U.S. Ambassador to the United Nations, Nikki Haley, attended an emergency meeting of the U.N. Security Council on Monday, September 4, to discuss reports on Sunday of North Korea testing a hydrogen bomb. (Photo: Stephanie Keith/Getty Images)
The Trump administration’s brazen threats of blocking trade and taking military action have conflicted with calls for restraint and diplomacy.
By Jessica Corbett / 09.04.2017
Doubling-down on the previous threats made by President Donald Trump and Defense Secretary James Mattis over the weekend, U.S. Ambassador to the United Nations Nikki Haley on Monday morning declared “enough is enough” when it comes to diplomatic efforts with North Korea—indicating that both military strikes and sanctions against Pyongyang’s trading partners could be next.
At an emergency meeting of the U.N. Security Council, in response to reports on Sunday that Pyongyang tested a hydrogen bomb—its most powerful nuclear test yet—Haley called on members to pass “the strongest sanctions” possible and said “the time has come to exhaust all diplomatic means” in order to end this crisis.
“We have kicked the can down the road long enough,” Haley said. “There is no more road left.”
After outlining 24 years of efforts to discourage North Korea from enhancing its nuclear capabilities, Haley echoed Trump’s comment last week that “Talking is not the answer,” stating:
We have taken an incremental approach, and despite the best of intentions, it has not worked. Members of this council will no doubt urge negotiations and a return to talks, but as I have just outlined, we have engaged in numerous direct and multilateral talks with the North Korean regime and time after time they have not worked.
Claiming that North Korean leader Kim Jong-un is “begging for war,” the ambassador said although “war is never something the United States wants…our country’s patience is not unlimited. We will defend our allies, and our territory.”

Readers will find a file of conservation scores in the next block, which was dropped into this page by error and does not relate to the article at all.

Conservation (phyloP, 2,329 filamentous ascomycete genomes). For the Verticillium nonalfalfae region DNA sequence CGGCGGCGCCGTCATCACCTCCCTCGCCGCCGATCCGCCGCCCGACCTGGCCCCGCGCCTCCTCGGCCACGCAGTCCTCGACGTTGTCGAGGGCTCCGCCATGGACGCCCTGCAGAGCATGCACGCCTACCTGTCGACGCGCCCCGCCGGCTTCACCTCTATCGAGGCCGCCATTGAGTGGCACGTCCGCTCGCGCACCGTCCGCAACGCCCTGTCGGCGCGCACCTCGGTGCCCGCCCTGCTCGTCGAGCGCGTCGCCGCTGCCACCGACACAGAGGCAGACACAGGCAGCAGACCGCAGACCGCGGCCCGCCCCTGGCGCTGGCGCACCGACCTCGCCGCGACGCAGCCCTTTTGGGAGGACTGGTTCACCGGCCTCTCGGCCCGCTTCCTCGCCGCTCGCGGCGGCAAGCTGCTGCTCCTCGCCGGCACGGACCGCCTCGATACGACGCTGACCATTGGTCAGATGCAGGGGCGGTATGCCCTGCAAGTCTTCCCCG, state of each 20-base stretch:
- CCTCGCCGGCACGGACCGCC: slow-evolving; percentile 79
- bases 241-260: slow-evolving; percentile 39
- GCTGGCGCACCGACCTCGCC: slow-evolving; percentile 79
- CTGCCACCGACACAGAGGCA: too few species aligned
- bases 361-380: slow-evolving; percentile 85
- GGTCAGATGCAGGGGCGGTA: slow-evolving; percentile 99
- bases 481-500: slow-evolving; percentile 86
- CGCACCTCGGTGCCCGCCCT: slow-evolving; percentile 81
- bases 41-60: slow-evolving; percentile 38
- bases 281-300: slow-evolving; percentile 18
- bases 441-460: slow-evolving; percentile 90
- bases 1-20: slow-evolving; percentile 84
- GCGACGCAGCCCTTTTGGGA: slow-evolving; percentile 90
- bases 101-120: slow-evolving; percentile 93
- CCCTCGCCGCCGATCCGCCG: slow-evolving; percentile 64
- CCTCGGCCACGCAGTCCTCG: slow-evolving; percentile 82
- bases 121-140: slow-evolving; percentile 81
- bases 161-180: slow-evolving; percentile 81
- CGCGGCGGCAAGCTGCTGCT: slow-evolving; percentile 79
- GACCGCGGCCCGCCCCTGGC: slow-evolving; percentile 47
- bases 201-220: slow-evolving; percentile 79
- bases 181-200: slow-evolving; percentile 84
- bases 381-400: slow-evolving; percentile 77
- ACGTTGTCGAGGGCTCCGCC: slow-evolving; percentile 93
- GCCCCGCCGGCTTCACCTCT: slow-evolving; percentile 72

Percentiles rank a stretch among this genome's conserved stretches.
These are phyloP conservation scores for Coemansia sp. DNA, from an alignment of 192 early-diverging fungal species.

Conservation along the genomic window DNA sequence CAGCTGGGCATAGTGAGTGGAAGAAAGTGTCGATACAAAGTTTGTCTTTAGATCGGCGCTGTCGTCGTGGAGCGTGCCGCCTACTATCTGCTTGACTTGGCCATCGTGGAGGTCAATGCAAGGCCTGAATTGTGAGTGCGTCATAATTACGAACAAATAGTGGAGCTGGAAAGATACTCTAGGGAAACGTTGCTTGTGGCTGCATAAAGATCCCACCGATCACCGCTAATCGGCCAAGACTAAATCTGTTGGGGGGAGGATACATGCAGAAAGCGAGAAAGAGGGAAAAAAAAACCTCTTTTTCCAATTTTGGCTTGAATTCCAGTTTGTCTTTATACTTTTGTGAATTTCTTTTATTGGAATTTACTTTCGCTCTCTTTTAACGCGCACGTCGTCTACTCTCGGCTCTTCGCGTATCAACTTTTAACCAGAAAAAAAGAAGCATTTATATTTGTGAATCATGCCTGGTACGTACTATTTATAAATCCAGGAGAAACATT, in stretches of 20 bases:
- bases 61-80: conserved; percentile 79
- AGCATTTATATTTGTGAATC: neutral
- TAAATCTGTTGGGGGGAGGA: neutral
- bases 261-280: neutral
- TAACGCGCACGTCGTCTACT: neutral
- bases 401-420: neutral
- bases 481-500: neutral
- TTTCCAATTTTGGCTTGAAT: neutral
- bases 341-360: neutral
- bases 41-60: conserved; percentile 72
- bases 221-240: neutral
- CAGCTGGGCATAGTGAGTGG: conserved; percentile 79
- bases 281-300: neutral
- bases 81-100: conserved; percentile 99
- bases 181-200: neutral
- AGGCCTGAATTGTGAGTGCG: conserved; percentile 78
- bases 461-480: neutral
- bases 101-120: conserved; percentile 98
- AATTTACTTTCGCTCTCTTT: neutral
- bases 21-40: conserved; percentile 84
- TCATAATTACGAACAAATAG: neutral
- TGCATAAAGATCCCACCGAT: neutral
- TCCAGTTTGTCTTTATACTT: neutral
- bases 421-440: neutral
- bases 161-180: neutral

Haley’s warnings of military action aligned with Mattis’ statements on Sunday. Following the reported H-bomb test, Mattis said: “Any threat to the United States or its territories, including Guam, or our allies will be met with a massive military response, a response both effective and overwhelming.”
Repeating a threat made by the president in a series of tweets on Sunday, Haley told the council that “the United States will look at every country that does business with North Korea as a country that is giving aid to their reckless and dangerous nuclear intentions.”
The United States is considering, in addition to other options, stopping all trade with any country doing business with North Korea.
— Donald J. Trump (@realDonaldTrump) September 3, 2017
In response to Trump’s tweets, Chinese foreign ministry spokesman Geng Shuang said: “We cannot accept a situation in which, on the one hand we work to resolve this issue peacefully, but on the other China’s own interests are subjected to sanctions and are damaged. This is neither objective, nor is it fair.”
Monday’s emergency meeting was requested by three permanent members—the United States, Britain, and France—as well as South Korea, which is not a council member, and Japan. Last week, North Korea raised alarms when it launched a missile over Japan.
“Japan, France, and Britain called for the swift adoption of a new sanctions resolution, but the call was expected to face opposition from Russia and China, which maintain that sanctions alone will not resolve the crisis,” The Guardian reported.
At the meeting, Haley denounced the proposal from China and Russia—the council’s other two permanent members—for North Korea to freeze its nuclear and missile programs in exchange for the United States and South Korea suspending its joint military exercises.
Since North Korea first tested a nuclear device in 2006, the council has imposed seven sets of sanctions, “but Pyongyang has repeatedly found ways to circumvent the measures,” The Guardian noted, while also recognizing that “the most recent resolutions have significantly toughened the sanctions, targeting key exports sectors such as coal that are a source of hard currency for North Korean leader Kim Jong-un’s regime.”
The United States plans to circulate a new UN Security Council resolution on North Korea this week, Reuters reports, with a vote expected next week.